Many of the scenes resemble renowned Australian oil paintings. The heat rising from the parched ground in the mythical town of Banyon, and the depiction of human survival amidst the isolation and hardship of the red desert and its decaying terrain are reminiscent of Sidney Nolan’s Going to Work, Rising Sun Hotel (1948) and Perished (1949), or of Russell Drysdale’s Sofala (1947), The Rabbiters (1947), and Sunday Evening (1941). Meanwhile the idealized portrayal of Victorian life Down Under is evocative of Frederick McCubbin’s work. The Stanley household could easily be a recreation of Home Again (1884), and Martha’s wardrobe and appearance resemble his portraits of Mrs McCubbinand Miss Flemimg in A Lady in Grey (1900) and Study in White (1902). 

One of the most impressive elements of The Proposition is its breathtaking scale. 

Director of Photography Benoit Delhomme (The Merchant of Venice, 2004) masterfully captures the vast, daunting space of the Australian outback, using wide camera angles to open the film up and instil the look of an epic picture. 

Says Delhomme:

In many ways it’s very difficult to frame an empty landscape and to find good structure in the desert … to try and find the right contrast and the right energy in the light. Often people shoot the desert but you don’t feel the heat. I wanted to show something more sensual and I wanted to feel the texture as much as anything else. One of my other obsessions was to try and increase the violence of the landscape, to show how hard it really was to live and survive there. I trained the cinemascope ratio to show how one single character was lost there – to make everything including the horizon seem very far away.[3]Benoit Delhomme, The Proposition Press Kit, Sony Pictures, 2005, p.19.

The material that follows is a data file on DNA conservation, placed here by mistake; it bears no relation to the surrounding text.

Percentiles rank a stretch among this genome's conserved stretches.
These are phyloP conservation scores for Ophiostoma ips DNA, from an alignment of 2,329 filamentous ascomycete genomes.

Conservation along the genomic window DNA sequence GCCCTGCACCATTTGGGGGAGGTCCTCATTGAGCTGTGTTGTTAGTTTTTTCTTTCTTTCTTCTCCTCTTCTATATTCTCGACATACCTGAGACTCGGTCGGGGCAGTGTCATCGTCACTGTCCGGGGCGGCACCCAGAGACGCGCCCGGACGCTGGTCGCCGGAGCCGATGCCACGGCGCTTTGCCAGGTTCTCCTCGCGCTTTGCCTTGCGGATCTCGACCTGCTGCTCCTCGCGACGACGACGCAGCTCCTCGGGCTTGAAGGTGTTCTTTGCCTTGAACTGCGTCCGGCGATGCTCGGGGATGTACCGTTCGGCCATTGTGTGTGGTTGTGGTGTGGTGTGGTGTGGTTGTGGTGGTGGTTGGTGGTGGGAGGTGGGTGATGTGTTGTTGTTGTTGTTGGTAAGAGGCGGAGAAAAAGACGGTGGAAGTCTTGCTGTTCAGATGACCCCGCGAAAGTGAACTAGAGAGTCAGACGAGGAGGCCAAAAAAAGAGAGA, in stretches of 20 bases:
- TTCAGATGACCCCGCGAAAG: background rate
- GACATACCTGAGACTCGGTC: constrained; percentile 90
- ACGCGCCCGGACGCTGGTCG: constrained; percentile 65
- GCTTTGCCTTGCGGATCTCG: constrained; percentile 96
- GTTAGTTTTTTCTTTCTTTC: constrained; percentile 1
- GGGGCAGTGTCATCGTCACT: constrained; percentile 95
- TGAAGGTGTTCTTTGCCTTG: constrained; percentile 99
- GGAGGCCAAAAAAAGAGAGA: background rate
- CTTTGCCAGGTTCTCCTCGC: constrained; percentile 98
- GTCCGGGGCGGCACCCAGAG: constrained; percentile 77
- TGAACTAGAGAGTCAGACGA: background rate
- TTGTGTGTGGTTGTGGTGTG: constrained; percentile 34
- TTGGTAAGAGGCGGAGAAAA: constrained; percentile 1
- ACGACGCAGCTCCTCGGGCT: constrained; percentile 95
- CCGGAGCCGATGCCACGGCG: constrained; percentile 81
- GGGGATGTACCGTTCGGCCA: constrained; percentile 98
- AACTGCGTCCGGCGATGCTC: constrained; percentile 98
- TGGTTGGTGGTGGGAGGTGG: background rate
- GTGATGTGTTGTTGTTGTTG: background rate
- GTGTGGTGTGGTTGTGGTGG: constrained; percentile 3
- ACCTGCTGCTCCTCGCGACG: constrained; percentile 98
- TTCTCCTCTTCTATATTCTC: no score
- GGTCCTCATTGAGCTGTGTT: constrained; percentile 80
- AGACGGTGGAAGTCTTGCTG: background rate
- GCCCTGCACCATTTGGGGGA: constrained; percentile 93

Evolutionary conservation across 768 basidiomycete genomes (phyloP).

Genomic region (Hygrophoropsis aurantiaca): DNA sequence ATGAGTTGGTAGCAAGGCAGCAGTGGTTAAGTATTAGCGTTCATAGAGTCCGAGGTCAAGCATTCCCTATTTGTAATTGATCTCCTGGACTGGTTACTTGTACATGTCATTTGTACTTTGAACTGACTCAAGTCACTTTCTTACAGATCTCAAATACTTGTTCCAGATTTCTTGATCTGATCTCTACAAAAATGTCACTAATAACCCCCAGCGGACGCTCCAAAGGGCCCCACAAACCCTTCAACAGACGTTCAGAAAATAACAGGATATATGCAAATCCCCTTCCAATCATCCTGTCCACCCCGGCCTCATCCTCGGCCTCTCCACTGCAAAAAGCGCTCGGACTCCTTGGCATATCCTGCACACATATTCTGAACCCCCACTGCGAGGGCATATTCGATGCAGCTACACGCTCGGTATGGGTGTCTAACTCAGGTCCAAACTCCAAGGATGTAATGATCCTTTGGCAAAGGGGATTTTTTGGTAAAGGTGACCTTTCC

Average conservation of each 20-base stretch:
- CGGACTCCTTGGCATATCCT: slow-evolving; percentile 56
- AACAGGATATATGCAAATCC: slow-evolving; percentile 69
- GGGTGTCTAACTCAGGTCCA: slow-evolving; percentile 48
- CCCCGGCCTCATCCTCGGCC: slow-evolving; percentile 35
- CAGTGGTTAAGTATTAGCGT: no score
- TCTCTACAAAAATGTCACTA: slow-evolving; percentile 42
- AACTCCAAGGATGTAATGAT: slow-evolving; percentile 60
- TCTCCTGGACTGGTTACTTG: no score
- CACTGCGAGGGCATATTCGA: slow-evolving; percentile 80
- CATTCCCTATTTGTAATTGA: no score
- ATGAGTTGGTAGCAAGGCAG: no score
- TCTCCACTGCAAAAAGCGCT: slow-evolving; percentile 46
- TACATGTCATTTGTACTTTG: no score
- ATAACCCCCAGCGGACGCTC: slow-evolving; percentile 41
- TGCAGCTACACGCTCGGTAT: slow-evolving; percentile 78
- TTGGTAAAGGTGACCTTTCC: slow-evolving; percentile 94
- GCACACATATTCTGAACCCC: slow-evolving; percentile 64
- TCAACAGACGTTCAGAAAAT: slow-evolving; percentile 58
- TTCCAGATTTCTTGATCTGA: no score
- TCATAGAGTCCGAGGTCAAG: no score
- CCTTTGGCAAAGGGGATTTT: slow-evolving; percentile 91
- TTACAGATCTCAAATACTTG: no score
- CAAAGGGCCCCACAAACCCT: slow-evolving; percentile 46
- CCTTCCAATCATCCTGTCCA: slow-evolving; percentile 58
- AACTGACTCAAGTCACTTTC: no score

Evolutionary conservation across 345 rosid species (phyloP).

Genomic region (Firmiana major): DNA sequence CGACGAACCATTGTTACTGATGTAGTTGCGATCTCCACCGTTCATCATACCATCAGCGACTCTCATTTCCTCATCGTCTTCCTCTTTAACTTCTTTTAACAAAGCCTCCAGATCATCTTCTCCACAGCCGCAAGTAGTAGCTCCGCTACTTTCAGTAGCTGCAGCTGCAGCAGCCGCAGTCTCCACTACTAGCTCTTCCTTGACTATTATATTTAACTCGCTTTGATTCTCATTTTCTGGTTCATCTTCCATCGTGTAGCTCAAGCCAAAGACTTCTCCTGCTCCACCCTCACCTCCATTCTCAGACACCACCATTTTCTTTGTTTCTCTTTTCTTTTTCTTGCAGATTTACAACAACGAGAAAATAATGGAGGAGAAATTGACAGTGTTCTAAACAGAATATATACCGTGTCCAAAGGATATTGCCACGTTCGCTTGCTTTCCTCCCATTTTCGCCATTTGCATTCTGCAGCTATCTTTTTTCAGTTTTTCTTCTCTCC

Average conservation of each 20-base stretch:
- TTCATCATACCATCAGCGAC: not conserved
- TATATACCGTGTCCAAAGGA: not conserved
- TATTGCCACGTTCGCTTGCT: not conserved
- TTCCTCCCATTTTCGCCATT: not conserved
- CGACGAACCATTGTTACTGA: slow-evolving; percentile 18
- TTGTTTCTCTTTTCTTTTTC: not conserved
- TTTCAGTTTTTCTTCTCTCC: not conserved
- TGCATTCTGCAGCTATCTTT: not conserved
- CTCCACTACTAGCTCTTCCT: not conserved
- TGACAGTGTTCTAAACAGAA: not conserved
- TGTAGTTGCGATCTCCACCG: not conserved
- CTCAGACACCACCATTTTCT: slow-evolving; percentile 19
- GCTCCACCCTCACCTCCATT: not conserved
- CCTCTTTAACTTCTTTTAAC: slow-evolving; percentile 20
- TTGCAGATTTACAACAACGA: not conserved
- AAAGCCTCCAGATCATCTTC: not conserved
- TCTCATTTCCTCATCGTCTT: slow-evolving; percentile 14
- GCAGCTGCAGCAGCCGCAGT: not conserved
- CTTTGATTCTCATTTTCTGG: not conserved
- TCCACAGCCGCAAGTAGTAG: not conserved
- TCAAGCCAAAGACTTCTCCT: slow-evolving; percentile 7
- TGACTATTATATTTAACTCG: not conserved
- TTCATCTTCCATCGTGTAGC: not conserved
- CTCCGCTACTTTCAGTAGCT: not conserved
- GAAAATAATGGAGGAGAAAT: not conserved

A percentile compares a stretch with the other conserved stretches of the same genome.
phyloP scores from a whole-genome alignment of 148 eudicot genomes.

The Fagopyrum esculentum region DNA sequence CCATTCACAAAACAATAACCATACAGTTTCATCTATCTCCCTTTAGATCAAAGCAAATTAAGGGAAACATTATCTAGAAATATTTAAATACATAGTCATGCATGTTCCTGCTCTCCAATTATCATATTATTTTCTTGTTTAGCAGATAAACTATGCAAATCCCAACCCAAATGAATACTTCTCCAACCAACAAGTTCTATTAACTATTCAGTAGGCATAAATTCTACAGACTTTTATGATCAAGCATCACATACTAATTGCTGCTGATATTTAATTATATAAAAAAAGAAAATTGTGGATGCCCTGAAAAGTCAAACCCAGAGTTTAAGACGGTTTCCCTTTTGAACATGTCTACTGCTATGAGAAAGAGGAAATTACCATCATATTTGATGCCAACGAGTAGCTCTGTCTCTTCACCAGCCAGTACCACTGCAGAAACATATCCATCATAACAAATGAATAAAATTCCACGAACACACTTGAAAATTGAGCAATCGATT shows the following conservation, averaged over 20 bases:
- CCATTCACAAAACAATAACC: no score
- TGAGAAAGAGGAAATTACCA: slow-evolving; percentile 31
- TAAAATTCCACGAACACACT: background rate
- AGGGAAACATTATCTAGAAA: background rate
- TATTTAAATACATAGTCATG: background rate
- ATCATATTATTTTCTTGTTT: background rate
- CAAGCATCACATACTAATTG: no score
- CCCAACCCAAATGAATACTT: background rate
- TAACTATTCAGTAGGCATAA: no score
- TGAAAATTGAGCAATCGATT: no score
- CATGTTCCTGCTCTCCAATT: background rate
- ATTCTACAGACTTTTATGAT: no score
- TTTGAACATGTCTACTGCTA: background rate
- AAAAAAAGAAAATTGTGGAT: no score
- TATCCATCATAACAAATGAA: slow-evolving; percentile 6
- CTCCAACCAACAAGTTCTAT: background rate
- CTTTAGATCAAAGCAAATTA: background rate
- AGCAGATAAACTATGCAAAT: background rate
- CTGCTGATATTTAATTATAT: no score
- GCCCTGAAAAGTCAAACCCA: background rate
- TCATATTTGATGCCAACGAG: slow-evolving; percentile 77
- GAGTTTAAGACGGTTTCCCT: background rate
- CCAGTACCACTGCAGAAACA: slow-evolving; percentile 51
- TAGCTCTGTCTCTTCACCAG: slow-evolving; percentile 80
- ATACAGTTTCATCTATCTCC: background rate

The Proposition fiercely resists the trappings of its genre. Indeed it could be said to be a psychological thriller masquerading as a western. The film takes us on a journey of moral dilemmas, weaving back and forth between such emotionally charged issues as brotherly love and bloody revenge. Hillcoat skilfully merges the unbridled violence seen in Clint Eastwood’s Unforgiven (1992) with the imagery and beauty of Rolf de Heer’s The Tracker (2002) to produce a film that is distinctly his own.

The Proposition successfully sidesteps the spaghetti-western clichés made famous by Sergio Leone (The Good, the Bad and the Ugly, 1966). There are no high-noon draws, saloon brawls, bordello dames or poker games. However, the genre’s staples and recurring themes – vengeance, gaolbreaks and manhunts – survive and flourish. 

The film’s characters are not larger than life, nor do they fit easily into a preconceived mould. There are no heroes, only flawed human beings. Says Danny Huston: ‘There’s good and there’s bad, but the good guys are bad and the bad guys are good.’[4]Danny Huston, ibid., p.14.

John Hillcoat began his career directing and editing music videos for such groups as INXS, Crowded House, Suede and Placebo. In 1988 he directed his first feature film, the claustrophobic prison flick Ghosts of the Civil Dead, which was nominated for nine AFI Awards, and later To Have and To Hold (1996), set in the jungle of Papua New Guinea. His latest film is undoubtedly his best work to date.

Says Hillcoat:

I have always wanted to make an Australian Western. I became convinced that both through the mythic force of the rugged Australian landscape and the country’s brutal history, the legendary power of the Western genre could be reinvented in a specifically Australian context. There are the epic themes of conflict between the law and the outlaw, the oppressor and the oppressed, man and nature. The cruel reality of the Australian frontier is the story of violent conflict; white on white, white on black, black on white, and black on black. Our mission was to depict this Australia as never seen before.[5]John Hillcoat, ibid., p.8.